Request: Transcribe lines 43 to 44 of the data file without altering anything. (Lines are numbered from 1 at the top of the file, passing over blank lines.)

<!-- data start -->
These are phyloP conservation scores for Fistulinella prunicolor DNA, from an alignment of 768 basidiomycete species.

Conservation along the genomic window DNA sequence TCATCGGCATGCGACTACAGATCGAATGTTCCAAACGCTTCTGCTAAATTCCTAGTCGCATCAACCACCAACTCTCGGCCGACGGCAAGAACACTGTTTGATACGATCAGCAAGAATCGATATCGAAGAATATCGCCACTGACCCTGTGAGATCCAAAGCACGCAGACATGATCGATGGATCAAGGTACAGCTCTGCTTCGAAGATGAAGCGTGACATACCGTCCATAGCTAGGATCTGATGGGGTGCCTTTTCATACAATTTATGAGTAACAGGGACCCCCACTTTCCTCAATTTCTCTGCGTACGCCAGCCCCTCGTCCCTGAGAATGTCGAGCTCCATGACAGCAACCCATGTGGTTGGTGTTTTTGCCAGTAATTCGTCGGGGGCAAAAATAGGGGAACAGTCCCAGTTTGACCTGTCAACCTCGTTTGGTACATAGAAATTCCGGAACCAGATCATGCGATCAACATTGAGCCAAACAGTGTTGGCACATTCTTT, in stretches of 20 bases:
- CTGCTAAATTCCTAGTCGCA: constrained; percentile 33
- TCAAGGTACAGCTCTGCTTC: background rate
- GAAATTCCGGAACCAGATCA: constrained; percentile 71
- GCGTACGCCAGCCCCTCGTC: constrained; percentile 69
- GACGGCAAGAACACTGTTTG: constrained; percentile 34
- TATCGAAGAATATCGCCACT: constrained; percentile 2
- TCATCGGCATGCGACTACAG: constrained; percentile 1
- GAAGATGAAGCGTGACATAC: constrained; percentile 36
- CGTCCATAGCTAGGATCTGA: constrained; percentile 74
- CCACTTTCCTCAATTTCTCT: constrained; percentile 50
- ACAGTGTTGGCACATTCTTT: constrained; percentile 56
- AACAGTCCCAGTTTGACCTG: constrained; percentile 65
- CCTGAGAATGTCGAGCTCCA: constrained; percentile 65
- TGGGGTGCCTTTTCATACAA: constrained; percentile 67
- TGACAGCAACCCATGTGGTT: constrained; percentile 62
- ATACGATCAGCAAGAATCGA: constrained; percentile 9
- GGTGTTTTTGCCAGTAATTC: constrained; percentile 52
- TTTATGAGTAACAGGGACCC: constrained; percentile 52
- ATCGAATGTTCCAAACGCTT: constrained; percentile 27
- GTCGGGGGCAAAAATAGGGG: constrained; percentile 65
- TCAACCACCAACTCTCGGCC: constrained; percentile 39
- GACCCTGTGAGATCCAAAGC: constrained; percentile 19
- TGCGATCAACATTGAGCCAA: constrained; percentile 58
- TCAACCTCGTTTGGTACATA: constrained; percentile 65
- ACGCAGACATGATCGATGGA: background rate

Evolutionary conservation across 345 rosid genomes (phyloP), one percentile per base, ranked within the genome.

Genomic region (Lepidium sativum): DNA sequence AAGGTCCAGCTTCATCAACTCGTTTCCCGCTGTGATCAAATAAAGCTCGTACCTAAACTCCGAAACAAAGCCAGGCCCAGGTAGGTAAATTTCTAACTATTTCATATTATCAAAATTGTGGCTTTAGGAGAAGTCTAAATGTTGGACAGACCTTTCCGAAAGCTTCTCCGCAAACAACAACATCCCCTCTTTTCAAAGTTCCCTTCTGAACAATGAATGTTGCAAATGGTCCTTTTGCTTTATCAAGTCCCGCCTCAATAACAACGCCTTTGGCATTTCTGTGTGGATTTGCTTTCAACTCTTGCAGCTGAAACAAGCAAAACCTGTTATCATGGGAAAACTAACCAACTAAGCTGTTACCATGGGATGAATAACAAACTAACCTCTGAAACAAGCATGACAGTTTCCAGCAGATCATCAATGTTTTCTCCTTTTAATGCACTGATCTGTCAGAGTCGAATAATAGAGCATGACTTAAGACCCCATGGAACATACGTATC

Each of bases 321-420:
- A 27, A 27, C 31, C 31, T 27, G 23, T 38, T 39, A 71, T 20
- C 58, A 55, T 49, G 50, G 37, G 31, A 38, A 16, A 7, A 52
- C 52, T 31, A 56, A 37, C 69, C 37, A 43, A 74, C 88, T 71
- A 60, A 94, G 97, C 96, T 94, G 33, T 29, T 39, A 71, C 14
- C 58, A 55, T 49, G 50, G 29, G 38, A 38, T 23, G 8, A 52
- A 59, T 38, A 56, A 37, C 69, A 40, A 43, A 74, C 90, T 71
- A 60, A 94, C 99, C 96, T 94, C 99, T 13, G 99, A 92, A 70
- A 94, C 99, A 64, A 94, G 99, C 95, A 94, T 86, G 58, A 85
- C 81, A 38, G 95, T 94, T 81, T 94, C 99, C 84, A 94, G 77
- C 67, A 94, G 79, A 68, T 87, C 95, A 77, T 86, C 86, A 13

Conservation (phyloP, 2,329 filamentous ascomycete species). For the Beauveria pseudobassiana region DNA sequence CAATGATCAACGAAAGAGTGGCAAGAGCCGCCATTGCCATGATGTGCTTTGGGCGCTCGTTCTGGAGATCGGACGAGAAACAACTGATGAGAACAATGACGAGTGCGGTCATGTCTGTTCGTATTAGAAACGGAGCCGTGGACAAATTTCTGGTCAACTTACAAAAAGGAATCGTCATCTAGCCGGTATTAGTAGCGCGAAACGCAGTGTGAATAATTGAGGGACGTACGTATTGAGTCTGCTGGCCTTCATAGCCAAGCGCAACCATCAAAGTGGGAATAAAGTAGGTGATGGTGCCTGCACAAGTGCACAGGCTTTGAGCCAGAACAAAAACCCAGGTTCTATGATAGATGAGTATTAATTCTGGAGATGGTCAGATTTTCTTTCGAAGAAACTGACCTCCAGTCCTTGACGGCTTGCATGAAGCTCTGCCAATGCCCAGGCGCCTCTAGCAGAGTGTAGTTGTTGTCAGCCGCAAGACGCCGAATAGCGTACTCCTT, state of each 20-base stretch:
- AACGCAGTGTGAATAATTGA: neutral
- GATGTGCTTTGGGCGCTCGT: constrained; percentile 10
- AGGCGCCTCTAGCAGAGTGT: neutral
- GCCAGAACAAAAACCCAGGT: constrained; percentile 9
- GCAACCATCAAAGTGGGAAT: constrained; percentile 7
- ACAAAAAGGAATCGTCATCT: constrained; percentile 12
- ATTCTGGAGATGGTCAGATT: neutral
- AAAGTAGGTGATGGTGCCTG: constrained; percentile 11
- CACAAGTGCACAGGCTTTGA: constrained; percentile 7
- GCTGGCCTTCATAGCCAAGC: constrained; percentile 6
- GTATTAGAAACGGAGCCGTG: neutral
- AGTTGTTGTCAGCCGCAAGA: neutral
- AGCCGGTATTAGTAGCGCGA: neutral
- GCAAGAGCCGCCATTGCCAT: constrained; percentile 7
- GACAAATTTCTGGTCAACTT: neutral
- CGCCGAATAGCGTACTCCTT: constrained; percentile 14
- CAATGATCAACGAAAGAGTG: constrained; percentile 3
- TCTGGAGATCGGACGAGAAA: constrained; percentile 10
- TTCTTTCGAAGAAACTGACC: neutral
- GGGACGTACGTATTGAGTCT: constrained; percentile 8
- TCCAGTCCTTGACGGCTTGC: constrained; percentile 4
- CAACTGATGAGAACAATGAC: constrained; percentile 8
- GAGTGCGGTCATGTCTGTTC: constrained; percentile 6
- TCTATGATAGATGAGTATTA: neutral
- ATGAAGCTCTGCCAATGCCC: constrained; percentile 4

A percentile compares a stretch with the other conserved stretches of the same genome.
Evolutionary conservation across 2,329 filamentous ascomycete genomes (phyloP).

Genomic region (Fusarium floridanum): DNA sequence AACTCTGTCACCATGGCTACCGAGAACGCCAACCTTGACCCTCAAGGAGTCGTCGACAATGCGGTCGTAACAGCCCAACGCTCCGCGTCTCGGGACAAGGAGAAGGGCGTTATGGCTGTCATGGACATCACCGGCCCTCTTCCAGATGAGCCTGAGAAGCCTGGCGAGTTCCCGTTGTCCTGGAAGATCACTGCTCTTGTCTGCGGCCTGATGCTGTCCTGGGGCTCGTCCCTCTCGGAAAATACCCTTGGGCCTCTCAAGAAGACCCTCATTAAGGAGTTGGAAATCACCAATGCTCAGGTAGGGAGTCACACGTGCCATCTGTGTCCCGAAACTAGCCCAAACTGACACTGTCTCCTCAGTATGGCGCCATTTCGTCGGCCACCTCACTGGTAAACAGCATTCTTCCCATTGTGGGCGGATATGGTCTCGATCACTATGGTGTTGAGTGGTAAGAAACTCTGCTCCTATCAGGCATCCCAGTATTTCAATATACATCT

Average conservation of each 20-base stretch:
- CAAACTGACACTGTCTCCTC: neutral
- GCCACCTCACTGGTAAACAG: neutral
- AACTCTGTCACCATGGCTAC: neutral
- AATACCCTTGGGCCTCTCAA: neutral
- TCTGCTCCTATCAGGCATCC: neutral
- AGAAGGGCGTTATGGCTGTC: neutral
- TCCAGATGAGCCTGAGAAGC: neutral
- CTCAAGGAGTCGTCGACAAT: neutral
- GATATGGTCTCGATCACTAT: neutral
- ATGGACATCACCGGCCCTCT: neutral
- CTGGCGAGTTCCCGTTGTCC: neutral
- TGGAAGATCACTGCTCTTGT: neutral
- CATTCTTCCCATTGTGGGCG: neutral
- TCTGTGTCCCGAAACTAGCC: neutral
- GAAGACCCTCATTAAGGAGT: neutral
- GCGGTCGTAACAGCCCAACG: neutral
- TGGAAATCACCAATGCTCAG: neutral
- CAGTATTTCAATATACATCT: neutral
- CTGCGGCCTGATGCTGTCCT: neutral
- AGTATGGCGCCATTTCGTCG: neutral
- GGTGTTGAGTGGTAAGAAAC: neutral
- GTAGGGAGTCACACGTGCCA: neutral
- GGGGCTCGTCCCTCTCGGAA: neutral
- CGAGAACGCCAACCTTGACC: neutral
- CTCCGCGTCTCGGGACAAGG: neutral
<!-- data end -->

- GATGTGCTTTGGGCGCTCGT: constrained; percentile 10
- AGGCGCCTCTAGCAGAGTGT: neutral